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Boise teachers reprimanded for ‘all lives matter,’ Pledge of Allegiance comments

Feb. 10, 2023 Updated Fri., Feb. 10, 2023 at 7:06 p.m.

By Ryan Suppe Idaho Statesman

Two Boise high school teachers will face penalties on their teaching certificates after they made “inappropriate” comments to students, one who wore a Black Lives Matter T-shirt and another who remained seated during the Pledge of Allegiance, according to disciplinary reports obtained by the Idaho Statesman.

The Professional Standards Commission, an Idaho State Board of Education committee that regulates teacher certification, voted to reprimand Adrien Coronado, a former teacher at Timberline High School, and Robby Hindberg, a former teacher at Borah High School, Idaho EdNews first reported.

Coronado told a student wearing a “Black Lives Matter” T-shirt that “all lives matter” and led a class discussion about the shirt, prompting the student to leave the classroom, according to Coronado’s disciplinary report. Hindberg snapped a student’s face mask after commenting that she would likely stand for the Pledge of Allegiance if it was Mexico’s, according to a separate report.

The commission charged both teachers with violating a provision of the state’s educator code of ethics on maintaining professional relationships with students. The teachers are required to take courses on “boundaries” and “cultural responsiveness,” or risk having their teacher certifications suspended.

Both teachers denied breaking ethical rules but acknowledged there was sufficient evidence to support the commission’s decision.

Neither teacher remains employed by the Boise School District, Dan Hollar, a spokesperson for the district, told the Statesman by email. Hollar declined to comment further, citing a public records law exempting the release of personnel information.

Timberline teacher says ‘all lives matter’

In March 2022, Coronado stopped a student in the hallway to talk about the student’s shirt, which read “Black Lives Matter” and displayed images of fists, according to the disciplinary report.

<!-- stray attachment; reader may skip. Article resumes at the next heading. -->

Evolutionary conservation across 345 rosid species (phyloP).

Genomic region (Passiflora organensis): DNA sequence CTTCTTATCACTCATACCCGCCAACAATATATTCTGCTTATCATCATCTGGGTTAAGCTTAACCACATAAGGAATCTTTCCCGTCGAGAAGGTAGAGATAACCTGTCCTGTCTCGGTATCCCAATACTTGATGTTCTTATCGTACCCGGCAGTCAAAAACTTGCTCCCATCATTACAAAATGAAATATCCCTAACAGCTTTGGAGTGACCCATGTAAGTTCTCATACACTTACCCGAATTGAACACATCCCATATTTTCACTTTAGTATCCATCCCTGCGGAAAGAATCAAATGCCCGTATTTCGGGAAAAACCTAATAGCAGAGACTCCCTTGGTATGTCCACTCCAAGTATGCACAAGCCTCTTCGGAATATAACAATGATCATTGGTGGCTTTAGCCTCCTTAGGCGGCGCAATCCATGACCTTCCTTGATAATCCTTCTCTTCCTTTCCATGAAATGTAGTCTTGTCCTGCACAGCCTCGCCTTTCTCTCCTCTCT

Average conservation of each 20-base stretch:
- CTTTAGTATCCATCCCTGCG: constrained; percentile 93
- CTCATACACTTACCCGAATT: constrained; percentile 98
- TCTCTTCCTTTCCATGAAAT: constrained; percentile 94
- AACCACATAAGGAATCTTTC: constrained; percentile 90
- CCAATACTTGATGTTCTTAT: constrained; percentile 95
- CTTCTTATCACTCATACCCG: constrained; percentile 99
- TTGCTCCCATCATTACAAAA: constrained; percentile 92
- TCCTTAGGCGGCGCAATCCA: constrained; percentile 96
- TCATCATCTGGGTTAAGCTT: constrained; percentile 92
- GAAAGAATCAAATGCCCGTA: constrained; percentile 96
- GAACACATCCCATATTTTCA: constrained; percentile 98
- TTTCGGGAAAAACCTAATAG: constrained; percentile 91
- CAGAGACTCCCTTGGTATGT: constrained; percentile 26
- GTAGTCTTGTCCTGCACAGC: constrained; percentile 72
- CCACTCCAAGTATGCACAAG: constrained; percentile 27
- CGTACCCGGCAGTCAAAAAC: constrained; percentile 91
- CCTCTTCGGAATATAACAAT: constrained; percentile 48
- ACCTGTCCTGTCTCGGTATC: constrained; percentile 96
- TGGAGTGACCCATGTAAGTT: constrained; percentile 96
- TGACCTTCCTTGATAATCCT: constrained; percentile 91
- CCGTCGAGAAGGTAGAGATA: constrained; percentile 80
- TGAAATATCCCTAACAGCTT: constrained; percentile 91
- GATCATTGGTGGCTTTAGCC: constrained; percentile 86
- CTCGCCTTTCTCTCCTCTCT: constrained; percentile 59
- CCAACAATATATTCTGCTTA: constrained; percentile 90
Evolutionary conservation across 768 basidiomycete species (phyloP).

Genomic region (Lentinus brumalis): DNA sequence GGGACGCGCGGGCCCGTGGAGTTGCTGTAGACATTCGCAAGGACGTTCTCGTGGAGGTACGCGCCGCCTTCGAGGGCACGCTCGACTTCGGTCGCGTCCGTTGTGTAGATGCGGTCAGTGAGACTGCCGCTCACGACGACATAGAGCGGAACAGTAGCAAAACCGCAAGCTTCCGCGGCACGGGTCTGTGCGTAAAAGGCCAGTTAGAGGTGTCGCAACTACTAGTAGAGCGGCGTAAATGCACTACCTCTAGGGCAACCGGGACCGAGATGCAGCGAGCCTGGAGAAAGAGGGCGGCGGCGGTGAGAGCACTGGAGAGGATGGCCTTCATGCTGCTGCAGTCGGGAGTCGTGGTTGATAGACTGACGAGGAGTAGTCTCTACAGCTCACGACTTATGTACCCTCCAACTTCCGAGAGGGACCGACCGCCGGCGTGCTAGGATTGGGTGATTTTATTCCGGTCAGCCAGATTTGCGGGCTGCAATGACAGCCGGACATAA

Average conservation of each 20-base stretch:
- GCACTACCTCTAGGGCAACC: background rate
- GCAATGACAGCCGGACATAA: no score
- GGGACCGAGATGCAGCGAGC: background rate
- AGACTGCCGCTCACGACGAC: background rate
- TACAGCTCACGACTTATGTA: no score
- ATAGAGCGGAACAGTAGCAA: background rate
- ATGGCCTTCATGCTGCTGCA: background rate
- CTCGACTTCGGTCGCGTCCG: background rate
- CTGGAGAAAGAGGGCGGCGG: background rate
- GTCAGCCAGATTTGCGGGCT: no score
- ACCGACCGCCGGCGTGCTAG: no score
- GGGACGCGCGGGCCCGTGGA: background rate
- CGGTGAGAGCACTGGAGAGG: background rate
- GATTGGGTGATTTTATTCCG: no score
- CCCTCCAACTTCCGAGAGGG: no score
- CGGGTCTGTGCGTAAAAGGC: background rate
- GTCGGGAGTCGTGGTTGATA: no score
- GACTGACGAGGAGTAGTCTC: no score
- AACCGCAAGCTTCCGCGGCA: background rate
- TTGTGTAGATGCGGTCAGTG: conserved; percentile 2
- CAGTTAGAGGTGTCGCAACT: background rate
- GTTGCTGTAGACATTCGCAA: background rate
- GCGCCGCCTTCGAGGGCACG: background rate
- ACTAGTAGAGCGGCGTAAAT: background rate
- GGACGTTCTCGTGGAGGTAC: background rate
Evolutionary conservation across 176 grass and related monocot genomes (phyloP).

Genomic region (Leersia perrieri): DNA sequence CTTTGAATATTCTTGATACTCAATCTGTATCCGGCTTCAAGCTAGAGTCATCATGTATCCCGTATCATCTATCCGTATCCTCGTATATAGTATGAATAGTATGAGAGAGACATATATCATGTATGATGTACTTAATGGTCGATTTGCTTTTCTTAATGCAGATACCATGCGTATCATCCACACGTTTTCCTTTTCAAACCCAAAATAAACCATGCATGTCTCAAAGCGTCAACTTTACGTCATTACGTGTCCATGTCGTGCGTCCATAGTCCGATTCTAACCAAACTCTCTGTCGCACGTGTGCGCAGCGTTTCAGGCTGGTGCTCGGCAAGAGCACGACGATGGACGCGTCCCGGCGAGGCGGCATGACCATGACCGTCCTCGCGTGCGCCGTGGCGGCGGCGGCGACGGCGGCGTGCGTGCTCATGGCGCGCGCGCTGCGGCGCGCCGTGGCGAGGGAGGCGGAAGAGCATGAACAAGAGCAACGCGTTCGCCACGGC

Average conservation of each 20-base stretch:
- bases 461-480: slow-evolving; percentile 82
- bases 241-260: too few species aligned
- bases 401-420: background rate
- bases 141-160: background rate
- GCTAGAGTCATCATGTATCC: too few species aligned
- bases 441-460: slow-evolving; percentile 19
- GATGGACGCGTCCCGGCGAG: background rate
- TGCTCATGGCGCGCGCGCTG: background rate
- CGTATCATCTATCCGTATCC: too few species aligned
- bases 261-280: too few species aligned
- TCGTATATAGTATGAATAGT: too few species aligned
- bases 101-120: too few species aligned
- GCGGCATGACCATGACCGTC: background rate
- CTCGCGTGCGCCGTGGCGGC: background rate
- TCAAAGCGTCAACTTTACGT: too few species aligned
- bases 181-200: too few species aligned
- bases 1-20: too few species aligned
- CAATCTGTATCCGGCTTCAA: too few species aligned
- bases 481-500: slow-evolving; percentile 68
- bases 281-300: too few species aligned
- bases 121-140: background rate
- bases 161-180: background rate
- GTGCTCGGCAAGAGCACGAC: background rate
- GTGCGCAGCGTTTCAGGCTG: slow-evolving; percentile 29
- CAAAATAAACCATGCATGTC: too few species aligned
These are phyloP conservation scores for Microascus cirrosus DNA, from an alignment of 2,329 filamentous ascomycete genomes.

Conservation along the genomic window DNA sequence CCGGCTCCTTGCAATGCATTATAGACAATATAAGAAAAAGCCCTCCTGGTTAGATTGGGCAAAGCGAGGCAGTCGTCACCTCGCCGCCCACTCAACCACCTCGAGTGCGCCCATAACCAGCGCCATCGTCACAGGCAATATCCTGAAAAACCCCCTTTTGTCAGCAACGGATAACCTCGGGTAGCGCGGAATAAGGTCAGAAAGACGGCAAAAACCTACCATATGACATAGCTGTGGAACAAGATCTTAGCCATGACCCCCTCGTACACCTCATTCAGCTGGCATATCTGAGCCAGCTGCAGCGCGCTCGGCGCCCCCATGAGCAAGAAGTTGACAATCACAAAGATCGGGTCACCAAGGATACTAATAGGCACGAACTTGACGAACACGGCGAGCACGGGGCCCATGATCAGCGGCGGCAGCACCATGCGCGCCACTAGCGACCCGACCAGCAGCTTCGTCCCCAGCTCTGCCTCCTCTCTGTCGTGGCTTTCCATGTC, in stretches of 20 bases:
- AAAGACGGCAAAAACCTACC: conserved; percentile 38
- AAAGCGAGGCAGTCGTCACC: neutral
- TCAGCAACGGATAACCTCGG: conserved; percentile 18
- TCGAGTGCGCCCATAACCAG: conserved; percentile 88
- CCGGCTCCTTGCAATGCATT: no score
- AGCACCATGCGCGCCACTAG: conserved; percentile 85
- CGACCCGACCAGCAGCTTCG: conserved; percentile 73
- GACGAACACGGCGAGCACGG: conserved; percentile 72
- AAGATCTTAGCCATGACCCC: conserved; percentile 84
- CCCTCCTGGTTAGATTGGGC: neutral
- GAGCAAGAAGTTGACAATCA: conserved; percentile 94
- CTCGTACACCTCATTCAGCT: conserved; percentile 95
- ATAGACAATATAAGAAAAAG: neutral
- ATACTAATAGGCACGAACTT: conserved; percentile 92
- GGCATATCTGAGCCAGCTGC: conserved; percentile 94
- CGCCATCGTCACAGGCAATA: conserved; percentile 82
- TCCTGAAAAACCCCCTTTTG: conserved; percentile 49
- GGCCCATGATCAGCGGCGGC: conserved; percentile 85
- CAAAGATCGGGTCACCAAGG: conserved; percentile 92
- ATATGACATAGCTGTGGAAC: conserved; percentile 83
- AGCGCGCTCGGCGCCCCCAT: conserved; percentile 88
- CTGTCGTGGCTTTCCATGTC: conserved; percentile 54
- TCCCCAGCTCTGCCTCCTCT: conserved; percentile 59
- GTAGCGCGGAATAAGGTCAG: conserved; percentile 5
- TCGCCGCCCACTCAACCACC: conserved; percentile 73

The student, who was not named in the report, “did not want to engage in conversation,” the report said, but he told Coronado that “Black lives should be defended from police brutality, and that he supported” Black Lives Matter, a movement aimed at ending systemic racism and violence against Black people.

Coronado responded, “all lives matter,” and held up his fist, the report said.

On a later date, Coronado led a discussion in his marketing class about the student’s shirt and “all lives matter,” the report said.

The student believed that Coronado mischaracterized his views, “causing other students to view him negatively,” and he felt “targeted, unsafe, and misunderstood” and left the classroom, the report said.

Coronado denied that the conversation was intended to make the student feel uncomfortable or invalidate his views, the report said. Instead, it was meant to communicate that “all students matter to him.”

The State Department of Education on Tuesday sent Coronado a letter of reprimand for making “politically motivated, offensive and inappropriate comments” during class “that were not part of the curriculum.”

It wasn’t the first time the state reprimanded Coronado for making inappropriate comments to students.

In November 2021, four months before the “Black Lives Matter” conversations, the state reprimanded Coronado for giving students “pet” nicknames, “several of which related to their ethnicity or physical characteristics,” the latest report said.

He called one student “chromedome” and called other students with braids or dreadlocks “Kris Kross.” The latter is the name of a hip hop duo with two Black performers.

Coronado also joked about students’ food and culture and mimicked a foreign language, “causing the students to feel offended and alienated,” the report said. Coronado denied making such statements. He also made “derogatory comments” about President Joe Biden, the report said.

After the 2021 reprimand, Coronado said he would no longer use nicknames or discuss current events with “strong emotional ties to a particular belief system” in his classroom, the report said.

Borah teacher jokes about student sitting for pledge

In the spring of 2022, a Borah High School student refused to stand for the Pledge of Allegiance, something she and another student regularly refused to do, according to a report on the incident.

The student, who was in Hindberg’s math class and was not named in the report, had just returned from a trip to Mexico. After she sat during the pledge, Hindberg stated something like, “I bet if that was the pledge of Mexico, you would stand,” the report said.

Hindberg meant the comment as a joke, “but the student did not understand it that way,” the report said.

Hindberg then pulled a mask off the student’s face and released it, snapping it back into her face, which made her “feel uncomfortable,” the report said.

According to a letter sent Tuesday, the state reprimanded Hindberg for “inappropriately snapping a student’s face mask and using inappropriate language and behavior” when the student “exercised her First Amendment right to sit during” the Pledge of Allegiance.

Documentation of the teacher’s discipline will remain in their educator certification files, the reports said.

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